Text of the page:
said, "The caravan will come to-morrow! Inshallahl"
Knowing the dilatory habits of the East, I had very
little faith in the arrival of that caravan for at least a
week, but we agreed to their persistent request to camp
for two days at the wadi to give it a chance of joining
us. If it did not arrive on the evening of the llth,
bringing with it all our provisions, we should have to
send back the two blacks, and continue post-haste to
Aujela with Yusuf and Mohammed. With that intent


we put into one sack the smallest quantity of food for
four people for five days-that is, a tin of meat or sardines
per person per day, with coffee and dates. When this
was done we were horrified at the little that remained.
The blacks wanted to bake great flat loaves of unleavened
bread morning and evening and we had so very little
flour. I began to realise that if the caravan did not
arrive we should die of exhaustion on the way to Aujela.
Let us once lose the way, let a storm delay us, let the
retinue prove unreliable and insi?, on eating more than
theday's meagre ration and we should be lost! Yet
we were determined on one thing only-not to go back.
"In any case we have the peace and quiet of the
desert," I thought, as I went to sleep and woke a few
hours later to pandemonium indescribable. I've heard
the roar of an uncaged lion in Rhodesia, but never before
had I heard such mad bellows of rage as made the night
hideous. "The camels have gone mad," I gasped, as
I flung myself out of the tent. Thunder of sound broke
from a heaving black mass only a few yards from our
canvas walls. Shouts came from Yusuf and Mohammed,
who seemed to be aimlessly dancing round the wildly
excited beasts. Then the mass crashed roaring to its feet
and two camels dashed madly past me, missing the tent
by a foot. I found Hassanein only half awake at my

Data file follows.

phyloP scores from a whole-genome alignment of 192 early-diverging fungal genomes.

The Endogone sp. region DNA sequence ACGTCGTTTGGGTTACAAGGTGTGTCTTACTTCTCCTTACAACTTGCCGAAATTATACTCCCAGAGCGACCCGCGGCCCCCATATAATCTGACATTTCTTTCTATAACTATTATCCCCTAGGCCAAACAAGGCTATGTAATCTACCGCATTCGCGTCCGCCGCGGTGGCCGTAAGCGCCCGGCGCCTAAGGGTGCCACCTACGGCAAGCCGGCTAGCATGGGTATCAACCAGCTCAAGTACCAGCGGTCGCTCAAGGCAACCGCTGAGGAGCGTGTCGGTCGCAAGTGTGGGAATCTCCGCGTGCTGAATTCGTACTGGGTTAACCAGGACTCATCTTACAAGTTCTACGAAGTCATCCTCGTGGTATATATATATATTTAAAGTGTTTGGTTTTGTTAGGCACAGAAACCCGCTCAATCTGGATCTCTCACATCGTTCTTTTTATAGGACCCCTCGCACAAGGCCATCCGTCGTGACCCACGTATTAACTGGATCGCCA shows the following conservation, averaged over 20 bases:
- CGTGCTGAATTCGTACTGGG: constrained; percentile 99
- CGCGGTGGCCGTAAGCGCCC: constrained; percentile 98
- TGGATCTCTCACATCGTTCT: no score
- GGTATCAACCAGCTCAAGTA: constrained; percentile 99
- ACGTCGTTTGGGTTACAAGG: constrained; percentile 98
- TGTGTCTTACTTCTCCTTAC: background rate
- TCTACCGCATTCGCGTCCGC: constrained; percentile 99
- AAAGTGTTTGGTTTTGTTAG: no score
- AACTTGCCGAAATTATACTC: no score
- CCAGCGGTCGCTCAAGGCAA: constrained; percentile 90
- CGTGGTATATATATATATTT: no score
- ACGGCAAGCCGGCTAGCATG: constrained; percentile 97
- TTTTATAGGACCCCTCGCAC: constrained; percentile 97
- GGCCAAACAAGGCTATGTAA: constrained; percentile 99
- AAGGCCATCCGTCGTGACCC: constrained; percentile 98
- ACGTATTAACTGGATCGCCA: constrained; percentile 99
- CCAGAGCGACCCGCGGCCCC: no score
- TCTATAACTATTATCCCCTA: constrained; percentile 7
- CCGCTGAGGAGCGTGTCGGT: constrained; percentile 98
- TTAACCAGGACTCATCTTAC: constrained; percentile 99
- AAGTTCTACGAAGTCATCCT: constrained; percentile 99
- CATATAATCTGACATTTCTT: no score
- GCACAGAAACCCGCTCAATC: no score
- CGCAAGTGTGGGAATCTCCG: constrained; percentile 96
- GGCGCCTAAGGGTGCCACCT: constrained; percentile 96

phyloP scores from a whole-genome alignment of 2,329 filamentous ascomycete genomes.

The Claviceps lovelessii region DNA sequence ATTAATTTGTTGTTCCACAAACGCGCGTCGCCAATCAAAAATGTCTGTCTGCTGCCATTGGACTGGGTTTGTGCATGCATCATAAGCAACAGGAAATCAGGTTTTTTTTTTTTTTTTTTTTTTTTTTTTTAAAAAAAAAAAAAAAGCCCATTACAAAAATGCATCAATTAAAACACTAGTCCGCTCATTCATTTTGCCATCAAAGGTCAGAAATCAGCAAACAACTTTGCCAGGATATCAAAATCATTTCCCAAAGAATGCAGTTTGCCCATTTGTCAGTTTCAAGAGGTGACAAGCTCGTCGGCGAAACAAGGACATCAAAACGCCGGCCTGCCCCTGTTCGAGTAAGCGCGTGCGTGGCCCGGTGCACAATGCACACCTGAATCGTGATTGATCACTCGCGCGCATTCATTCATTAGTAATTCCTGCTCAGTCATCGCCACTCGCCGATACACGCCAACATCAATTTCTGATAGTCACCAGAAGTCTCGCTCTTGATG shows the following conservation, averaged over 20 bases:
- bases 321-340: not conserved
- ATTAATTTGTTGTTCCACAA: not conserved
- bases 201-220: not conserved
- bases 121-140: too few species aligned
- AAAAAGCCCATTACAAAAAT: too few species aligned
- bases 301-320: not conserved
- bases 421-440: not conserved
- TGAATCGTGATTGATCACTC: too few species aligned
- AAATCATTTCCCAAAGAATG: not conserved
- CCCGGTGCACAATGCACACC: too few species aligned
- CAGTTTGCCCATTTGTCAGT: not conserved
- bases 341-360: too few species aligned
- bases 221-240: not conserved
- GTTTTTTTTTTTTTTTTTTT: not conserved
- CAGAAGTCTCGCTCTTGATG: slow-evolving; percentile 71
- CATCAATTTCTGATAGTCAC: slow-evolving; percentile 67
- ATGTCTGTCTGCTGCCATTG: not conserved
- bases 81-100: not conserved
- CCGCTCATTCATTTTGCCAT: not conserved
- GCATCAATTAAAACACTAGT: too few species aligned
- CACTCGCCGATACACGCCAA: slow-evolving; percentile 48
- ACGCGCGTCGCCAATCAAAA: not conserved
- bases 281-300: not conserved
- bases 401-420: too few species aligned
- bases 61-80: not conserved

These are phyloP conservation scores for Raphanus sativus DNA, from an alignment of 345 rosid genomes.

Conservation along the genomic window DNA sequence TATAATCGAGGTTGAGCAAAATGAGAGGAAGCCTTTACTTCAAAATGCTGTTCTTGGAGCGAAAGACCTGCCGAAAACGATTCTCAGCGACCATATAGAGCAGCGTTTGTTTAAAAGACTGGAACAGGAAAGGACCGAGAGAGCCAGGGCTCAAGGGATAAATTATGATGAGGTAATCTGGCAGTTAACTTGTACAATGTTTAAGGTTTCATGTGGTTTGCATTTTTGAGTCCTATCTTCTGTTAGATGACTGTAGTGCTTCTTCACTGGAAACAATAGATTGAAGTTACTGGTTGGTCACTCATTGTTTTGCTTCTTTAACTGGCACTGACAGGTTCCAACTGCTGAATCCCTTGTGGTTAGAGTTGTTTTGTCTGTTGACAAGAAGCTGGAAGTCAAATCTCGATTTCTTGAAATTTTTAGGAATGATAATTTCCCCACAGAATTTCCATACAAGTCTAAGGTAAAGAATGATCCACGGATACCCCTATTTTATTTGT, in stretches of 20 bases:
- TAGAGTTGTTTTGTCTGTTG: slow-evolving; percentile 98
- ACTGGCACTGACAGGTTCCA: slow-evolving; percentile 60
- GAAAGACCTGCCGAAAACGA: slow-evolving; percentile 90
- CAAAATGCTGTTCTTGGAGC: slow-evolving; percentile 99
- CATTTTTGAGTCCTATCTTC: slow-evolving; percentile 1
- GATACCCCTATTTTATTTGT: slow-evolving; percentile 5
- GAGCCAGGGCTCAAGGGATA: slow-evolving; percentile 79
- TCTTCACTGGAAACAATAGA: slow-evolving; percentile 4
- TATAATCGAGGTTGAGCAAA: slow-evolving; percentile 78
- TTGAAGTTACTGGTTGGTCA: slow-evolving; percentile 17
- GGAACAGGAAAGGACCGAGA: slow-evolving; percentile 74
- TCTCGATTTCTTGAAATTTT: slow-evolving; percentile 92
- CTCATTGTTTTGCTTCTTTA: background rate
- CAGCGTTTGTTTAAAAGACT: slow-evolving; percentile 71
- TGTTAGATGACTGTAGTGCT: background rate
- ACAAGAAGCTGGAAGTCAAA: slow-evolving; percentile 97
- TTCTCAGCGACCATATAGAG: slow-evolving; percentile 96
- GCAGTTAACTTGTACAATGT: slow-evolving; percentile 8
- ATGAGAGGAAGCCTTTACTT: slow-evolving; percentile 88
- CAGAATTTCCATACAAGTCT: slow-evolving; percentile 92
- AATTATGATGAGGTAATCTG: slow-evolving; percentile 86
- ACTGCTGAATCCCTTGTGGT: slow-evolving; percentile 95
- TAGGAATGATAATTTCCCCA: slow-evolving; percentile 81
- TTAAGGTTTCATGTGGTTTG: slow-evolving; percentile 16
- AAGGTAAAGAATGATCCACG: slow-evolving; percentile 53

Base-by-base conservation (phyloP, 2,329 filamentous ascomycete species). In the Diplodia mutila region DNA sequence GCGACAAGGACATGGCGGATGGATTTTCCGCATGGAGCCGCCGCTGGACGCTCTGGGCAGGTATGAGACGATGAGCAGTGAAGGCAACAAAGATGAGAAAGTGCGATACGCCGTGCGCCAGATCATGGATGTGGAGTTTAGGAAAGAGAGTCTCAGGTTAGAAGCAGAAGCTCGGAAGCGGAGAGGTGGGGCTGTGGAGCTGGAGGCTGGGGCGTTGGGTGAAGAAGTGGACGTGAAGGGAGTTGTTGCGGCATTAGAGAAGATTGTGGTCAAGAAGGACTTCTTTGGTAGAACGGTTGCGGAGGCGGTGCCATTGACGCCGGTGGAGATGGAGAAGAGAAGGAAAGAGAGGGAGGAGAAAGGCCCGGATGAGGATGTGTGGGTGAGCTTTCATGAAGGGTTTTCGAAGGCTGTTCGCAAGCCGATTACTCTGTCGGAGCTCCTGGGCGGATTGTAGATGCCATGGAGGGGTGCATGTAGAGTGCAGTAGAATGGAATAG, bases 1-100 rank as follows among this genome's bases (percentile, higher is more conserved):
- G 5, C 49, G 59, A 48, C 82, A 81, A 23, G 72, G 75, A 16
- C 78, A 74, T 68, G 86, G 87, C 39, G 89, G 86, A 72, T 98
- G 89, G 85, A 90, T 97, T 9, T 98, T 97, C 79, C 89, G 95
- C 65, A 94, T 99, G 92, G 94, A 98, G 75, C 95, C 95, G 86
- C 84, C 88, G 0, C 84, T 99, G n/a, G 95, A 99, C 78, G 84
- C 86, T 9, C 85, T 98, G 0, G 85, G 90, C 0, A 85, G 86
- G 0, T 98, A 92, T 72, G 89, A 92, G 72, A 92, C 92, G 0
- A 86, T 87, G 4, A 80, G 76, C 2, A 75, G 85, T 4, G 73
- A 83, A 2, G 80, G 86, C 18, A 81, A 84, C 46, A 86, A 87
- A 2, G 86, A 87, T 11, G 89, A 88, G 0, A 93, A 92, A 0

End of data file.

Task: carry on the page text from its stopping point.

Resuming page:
elbow. "What are they doing?" he said blankly.
"In the spring the camels' fancy lightly turns to
thoughts of lovely" "But it isn't the spring!" he
objected drowsily. "Never mind. God! They're
coming back" We retreated hastily from the tent.
In Syria I had seen a maddened beast go right through
a tent in such a mood, and the vision of the crushed
poles and canvas, intricately mixed up with shattered
baggage and an absolutely flattened camp bed, flashed
across me. I took up a strategic position in the open

but the bellowing brutes staggered away again, their
roars mercifully fading in the distance. "Is this likely
to happen often?" I asked Yusuf. "Yes, when it is
cold," he answered indifferently. "Two things increase
in winter, the camels and the seal"
We enjoyed the rare luxury of sleeping late next
niorning and woke to another gorgeous day. The
water from the well was almost undrinkable-it was so
salt and muddy-but we washed in it triumphantly.
Unfortunately, Hassanein was temped to wash his hair,
with the odd result that it thereafter stood up like a
tuft of coarse ostrich feathers. Everything dries appall-
ingly in the desert. One's skin is cracked and lined
after a few days. One's nails break. One's hair dries
and becomes brittle. Yet one does not mind. The
desert has a subtle and a cruel charm. She destroys
while she enthralls. She is the siren from whom there
is no escape. Cynthia Stockley, whom I met years ago
in Bulawayo, writes in one of her vivid stories of
African life that once the desert has stuck her claw into
a man, he must return to her, for only she can heal the
wound she has made.
The preceding night the wadi had been empty.
That morning it was crowded. Half-naked brown figures
hauled water for a great herd of camels who crushed
round the low mud walls of the well. A flock of sheep
waited their turn at a short distance. More camels
strayed slowly down the rise, grazing as they walked.
Some white figures came up to greet us, rifles slung across
their backs. They were the dwellers in the nuggas whose
fires we had seen the night before. The desert wires had
informed them of our imminent arrival before we had
left Jedabial They sat round our brushwood fire and
drank tea sweetened with crushed dates, as the sugar
had run out. Hassanein and I left them to "fadhl" with

University of Florida Home Page
© 2004 - 2010 University of Florida George A. Smathers Libraries.
All rights reserved.

Acceptable Use, Copyright, and Disclaimer Statement
Last updated October 10, 2010 - - mvs